In the summer of 1967, even the Supremes went psychedelic, but the times were changing for other reasons too. The inarguable status of their regular lead voice as the group’s de facto frontwoman was now to be made official.
On August 12 that year, they debuted on the Billboard Hot 100 at a confident No.61 with the cool, turned-on Holland-Dozier-Holland composition “Reflections.” The credit on the label of Motown 1111 left no room for doubt about the new pecking order: it read Diana Ross and the Supremes.
The New Musical Express dated August 5 covered that evolution along with another piece of noteworthy news. “The Supremes have been signed for their dramatic acting debut,” wrote Tracy Thomas in Hollywood. “The trio will guest star on a segment of NBC-TV’s new Tarzan series next season. Diana, Mary and Florence are cast as three nuns and will sing during the hour show — hymns, not pop tunes.”
A new billing
Continued the news item: “On the group’s latest single release ‘Reflections,’ which features special sound effects that are popularly described as ‘psychedelic,’ the billing has been changed to ‘Diana Ross and the Supremes.’”
As Motown’s primary standard-bearers around the world, the Supremes had first refusal on the company’s premium material. But with that came the responsibility of maintaining unbroken, unparalleled success — and in this heyday, those standards were dizzyingly high. The trio’s previous four singles, and ten of the last 13, had reached No.1 on the Hot 100. The last of those hits, a matter of weeks earlier, was H-D-H’s light and showbizzy “The Happening.” The follow-up was a step change for both writers and performers.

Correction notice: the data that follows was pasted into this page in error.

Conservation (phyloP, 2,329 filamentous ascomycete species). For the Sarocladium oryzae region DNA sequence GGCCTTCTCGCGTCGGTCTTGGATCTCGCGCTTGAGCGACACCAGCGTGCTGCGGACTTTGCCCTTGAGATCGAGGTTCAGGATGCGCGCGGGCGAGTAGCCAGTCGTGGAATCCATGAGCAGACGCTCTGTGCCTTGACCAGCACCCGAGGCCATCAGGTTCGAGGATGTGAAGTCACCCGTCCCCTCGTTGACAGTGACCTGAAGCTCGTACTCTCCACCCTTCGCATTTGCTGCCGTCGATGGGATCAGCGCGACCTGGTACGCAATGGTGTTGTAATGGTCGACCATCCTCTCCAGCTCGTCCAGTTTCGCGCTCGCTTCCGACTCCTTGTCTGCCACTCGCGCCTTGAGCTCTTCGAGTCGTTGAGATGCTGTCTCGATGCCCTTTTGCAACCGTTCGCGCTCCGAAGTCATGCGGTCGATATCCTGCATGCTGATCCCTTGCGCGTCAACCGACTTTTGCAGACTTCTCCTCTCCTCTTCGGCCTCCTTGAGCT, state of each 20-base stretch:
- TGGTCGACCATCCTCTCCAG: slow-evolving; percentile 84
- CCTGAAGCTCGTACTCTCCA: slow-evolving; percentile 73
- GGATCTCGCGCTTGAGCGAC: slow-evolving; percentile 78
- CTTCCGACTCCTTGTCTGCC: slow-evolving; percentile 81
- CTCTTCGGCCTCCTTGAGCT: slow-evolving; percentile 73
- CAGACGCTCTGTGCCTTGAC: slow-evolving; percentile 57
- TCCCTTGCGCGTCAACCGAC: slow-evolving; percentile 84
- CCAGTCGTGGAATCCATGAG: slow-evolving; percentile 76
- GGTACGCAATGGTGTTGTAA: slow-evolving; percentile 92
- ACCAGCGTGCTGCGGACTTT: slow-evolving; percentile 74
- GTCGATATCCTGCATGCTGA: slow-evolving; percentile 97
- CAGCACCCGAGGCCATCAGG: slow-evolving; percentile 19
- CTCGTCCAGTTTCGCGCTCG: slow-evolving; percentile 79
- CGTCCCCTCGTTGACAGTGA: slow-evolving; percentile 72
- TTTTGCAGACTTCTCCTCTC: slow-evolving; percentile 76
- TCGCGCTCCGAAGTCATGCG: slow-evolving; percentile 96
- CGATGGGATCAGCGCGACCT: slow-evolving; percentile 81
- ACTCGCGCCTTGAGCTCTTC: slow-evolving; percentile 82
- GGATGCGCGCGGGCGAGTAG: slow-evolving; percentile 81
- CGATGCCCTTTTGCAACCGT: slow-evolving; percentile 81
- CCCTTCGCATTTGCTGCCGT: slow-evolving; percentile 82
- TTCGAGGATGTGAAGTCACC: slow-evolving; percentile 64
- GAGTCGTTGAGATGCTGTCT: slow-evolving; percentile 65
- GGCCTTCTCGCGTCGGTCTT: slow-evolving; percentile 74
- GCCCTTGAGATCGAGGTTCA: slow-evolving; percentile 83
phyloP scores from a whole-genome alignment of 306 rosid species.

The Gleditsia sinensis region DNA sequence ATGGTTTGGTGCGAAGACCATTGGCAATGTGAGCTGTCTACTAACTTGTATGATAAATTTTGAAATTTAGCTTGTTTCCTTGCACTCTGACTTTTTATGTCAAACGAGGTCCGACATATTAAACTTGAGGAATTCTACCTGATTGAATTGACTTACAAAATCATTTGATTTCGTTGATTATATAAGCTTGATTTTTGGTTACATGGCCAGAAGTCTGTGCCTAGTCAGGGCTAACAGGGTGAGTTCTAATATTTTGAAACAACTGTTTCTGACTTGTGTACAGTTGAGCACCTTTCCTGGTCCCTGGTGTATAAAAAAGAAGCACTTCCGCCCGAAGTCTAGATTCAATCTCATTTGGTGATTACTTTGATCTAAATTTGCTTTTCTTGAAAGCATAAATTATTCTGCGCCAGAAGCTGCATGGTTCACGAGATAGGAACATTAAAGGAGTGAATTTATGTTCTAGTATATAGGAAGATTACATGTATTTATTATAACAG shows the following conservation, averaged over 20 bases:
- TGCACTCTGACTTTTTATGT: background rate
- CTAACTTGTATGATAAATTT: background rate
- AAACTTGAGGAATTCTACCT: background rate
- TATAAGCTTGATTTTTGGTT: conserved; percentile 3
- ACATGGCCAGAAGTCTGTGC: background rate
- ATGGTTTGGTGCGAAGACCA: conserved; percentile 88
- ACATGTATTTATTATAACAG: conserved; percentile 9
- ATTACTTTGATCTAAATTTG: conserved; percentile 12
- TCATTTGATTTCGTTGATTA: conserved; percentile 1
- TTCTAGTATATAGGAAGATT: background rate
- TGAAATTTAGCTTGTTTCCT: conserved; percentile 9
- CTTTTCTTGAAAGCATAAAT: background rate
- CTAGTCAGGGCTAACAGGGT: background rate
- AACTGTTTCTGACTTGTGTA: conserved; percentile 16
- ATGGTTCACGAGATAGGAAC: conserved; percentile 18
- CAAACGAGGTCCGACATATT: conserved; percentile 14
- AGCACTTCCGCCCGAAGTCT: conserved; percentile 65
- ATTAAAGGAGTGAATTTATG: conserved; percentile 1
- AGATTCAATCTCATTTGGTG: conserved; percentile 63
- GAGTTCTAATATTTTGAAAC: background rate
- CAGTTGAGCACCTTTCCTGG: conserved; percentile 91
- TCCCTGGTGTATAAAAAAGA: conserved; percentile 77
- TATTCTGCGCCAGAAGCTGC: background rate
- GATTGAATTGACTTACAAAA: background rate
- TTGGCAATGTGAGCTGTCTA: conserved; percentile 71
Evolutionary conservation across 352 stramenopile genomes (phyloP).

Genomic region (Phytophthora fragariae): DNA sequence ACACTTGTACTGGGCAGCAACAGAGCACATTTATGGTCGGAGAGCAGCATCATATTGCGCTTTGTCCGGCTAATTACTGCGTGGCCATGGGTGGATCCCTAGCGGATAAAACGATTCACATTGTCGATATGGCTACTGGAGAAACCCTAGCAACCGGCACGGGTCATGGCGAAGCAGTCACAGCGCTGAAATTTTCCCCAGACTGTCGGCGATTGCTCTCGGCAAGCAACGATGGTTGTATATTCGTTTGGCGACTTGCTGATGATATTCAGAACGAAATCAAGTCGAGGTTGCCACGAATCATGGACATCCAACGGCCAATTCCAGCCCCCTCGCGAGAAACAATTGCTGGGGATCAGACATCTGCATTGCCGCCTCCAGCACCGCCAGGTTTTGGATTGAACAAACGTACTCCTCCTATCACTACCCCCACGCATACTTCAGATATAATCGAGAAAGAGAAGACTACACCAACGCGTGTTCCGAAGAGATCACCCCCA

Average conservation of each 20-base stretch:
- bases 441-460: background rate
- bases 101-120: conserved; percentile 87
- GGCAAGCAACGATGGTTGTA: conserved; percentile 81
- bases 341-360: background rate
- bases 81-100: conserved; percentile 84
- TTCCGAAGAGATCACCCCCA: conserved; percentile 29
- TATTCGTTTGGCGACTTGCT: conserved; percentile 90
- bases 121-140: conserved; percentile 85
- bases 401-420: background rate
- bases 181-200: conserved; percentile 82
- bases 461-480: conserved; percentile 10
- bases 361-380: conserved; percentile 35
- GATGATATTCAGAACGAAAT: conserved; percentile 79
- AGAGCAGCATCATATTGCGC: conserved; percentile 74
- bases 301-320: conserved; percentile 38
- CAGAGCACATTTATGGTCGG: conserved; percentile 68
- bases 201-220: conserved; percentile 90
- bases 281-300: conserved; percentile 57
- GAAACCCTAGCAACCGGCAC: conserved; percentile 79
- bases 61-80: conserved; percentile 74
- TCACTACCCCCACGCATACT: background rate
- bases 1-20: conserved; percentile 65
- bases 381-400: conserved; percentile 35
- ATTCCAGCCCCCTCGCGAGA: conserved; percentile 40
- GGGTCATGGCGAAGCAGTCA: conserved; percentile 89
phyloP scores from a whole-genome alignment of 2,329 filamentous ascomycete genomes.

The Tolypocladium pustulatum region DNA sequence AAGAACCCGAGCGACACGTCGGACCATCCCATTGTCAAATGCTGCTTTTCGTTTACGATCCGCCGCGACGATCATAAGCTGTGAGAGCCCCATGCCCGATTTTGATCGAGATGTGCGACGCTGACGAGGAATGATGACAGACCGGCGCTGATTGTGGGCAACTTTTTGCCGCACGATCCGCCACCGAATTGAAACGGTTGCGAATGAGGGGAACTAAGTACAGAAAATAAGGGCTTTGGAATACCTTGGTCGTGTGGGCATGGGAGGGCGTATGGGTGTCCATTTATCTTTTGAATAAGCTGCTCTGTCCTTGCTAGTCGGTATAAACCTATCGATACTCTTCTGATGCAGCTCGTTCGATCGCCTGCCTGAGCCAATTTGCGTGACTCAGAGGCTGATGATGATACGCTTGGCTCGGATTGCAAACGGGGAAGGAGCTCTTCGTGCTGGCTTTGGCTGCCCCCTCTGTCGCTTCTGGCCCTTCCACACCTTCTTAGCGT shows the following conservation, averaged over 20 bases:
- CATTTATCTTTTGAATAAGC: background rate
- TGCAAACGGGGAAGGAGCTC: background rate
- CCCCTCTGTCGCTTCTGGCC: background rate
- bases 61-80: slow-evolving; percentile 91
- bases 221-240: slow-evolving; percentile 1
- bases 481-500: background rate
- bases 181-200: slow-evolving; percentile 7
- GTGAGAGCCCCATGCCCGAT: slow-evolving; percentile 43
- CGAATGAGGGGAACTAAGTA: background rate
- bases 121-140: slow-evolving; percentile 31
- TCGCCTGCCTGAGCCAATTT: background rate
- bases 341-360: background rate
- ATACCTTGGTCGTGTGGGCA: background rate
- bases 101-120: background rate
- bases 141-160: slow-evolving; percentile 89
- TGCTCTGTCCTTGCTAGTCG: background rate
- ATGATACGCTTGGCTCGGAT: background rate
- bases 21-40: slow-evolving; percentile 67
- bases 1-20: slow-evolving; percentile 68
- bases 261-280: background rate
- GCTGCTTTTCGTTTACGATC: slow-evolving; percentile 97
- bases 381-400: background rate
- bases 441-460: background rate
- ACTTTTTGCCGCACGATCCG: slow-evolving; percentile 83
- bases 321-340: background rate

The backing track for “Reflections” was laid down at Hitsville in Detroit on March 2; Ross, Mary Wilson and Florence Ballard recorded their vocals some eight weeks later. Given the change in nomenclature that would now put Ross ahead of her peers, there was even more poignancy in Ballard’s participation in the sessions. By the time the single was released on July 24, she had been dismissed, to be replaced by Cindy Birdsong.
A bleeping oscillator
By a happy accident, per Vol. 7 of The Complete Motown Singles, the Supremes’ writer-producers happened to overhear Motown engineer Russ Terrana using a tone generator to tune the studio. It inspired Holland, Dozier and Holland to put its “bleeping” oscillator effect onto the intro of the already brooding and experimental “Reflections.” Further studio gadgetry, combined with a tambourine, set the scene for a single to stand comparison with the best sonic experimentation of the day.
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“Reflections” climbed to No.2 on the US pop countdown, held off the top by Bobbie Gentry’s “Ode To Billie Joe.” It went to No.4 R&B, and to No.5, for two weeks, in the UK. Amusingly, it shared the upper ground there with Traffic’s similarly innovative “Hole In My Shoe” and Engelbert Humperdinck’s all-conquering, ultra-conservative “The Last Waltz.” Nevertheless, the Supremes’ first venture into that sound “popularly described as ‘psychedelic’” was a memorable success.
Buy or stream “Reflections” on Motown’s 60th anniversary Greatest Hits compilation.